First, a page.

Articles in regional publications that pertain to a wide range of North Carolina-related topics.
for North Carolina Historical Review Vol. 15 Issue 1, Jan 1938
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The Food Administration was an organization during World War I in charge of rationing and distributing food to the domestic population enacted by the Food Control Act of 1917. Henry A. Page was appointed by the General Assembly to be the Federal Food Administrator for the state. Papers and correspondence from Page and his assistants are housed in the National Archives under the umbrella collection of the Unite States Food Administration and the author describes the nature of these records.
George Edmund Badger became a US Senator in 1846 when he was elected to fill William Henry Haywood Jr.'s open seat. The article contains a brief biographical sketch about Badger and his continued education and early endeavors in public service. Focus is largely on his Senate years between 1846 and 1849. Badger made several important speeches in the Senate concerning the Mexican American War and slavery in the territories and which are analyzed in this article.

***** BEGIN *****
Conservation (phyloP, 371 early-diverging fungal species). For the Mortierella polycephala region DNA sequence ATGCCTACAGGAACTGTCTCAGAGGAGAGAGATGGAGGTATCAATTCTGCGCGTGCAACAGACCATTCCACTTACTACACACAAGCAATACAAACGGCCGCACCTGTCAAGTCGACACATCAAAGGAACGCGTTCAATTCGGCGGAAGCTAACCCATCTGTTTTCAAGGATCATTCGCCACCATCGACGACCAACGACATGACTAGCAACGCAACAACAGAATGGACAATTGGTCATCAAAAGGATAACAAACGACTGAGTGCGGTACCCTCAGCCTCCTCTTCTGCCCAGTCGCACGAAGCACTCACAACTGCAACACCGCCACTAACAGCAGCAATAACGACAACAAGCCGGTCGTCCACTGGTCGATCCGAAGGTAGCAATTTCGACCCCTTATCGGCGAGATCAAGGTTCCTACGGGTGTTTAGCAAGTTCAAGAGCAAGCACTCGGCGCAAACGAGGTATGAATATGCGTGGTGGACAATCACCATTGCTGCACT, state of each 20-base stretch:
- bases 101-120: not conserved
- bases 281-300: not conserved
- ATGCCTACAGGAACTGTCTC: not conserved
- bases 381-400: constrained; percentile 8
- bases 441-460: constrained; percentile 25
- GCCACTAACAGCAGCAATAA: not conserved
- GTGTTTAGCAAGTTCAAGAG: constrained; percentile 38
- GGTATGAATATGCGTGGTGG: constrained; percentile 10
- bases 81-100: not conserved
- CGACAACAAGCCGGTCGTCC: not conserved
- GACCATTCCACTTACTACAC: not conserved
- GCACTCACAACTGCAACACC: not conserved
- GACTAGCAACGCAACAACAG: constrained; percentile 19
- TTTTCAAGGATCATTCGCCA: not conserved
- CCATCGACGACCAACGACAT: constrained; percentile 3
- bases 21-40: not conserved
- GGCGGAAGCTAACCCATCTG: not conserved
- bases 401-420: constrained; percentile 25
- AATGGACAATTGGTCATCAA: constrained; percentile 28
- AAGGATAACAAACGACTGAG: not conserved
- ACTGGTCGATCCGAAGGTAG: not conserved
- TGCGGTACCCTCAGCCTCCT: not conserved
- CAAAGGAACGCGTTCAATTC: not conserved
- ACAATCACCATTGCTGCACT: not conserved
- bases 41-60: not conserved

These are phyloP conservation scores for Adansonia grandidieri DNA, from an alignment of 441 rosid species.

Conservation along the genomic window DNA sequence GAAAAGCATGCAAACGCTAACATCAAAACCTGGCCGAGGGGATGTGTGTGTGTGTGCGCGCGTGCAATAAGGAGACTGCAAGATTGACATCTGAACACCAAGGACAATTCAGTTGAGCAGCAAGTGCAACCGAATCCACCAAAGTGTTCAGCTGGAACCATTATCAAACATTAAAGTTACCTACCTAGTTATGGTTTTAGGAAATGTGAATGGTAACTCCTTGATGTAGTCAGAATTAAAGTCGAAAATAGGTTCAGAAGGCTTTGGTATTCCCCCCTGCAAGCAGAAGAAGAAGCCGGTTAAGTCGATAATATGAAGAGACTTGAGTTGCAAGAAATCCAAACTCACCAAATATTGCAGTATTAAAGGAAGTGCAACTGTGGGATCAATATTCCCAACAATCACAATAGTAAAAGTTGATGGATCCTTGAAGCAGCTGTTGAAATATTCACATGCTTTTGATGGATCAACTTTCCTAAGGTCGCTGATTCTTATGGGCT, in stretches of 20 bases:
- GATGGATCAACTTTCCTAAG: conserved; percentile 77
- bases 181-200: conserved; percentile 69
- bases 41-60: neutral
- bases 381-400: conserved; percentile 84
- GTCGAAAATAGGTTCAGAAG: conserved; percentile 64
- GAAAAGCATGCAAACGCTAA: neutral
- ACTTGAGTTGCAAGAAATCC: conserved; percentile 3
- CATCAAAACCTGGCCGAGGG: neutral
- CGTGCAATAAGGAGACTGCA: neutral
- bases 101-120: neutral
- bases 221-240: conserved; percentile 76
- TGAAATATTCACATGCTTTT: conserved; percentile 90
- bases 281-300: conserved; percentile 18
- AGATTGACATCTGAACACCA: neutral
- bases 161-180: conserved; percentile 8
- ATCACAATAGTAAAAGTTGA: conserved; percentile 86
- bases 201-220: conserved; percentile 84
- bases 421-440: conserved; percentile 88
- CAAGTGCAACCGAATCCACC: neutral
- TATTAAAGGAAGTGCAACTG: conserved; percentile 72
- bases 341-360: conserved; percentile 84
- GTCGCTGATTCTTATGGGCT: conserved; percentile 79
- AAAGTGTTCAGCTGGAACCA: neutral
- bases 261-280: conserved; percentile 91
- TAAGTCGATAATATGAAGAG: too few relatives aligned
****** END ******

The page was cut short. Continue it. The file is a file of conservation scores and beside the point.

The term \"free Negro\" for the purposes of this article refers to \"all free mulattoes, descended from Negro ancestors to the fourth generation inclusive, though one ancestor of each generation may have been a white person\" in the state before 1861. The author describes the state's population of free African Americans before the Civil War attempting to understand occupations, geographical concentrations across the state, and to quantify this group.
Part of Martin Van Buren's records at the Library of Congress includes 61 volumes of various correspondence and personal papers. Within these are letters between Van Buren and several of the state's Democrats of the period. The relevant letters are reprinted here to demonstrate North Carolinian's opinions on national issues of the period.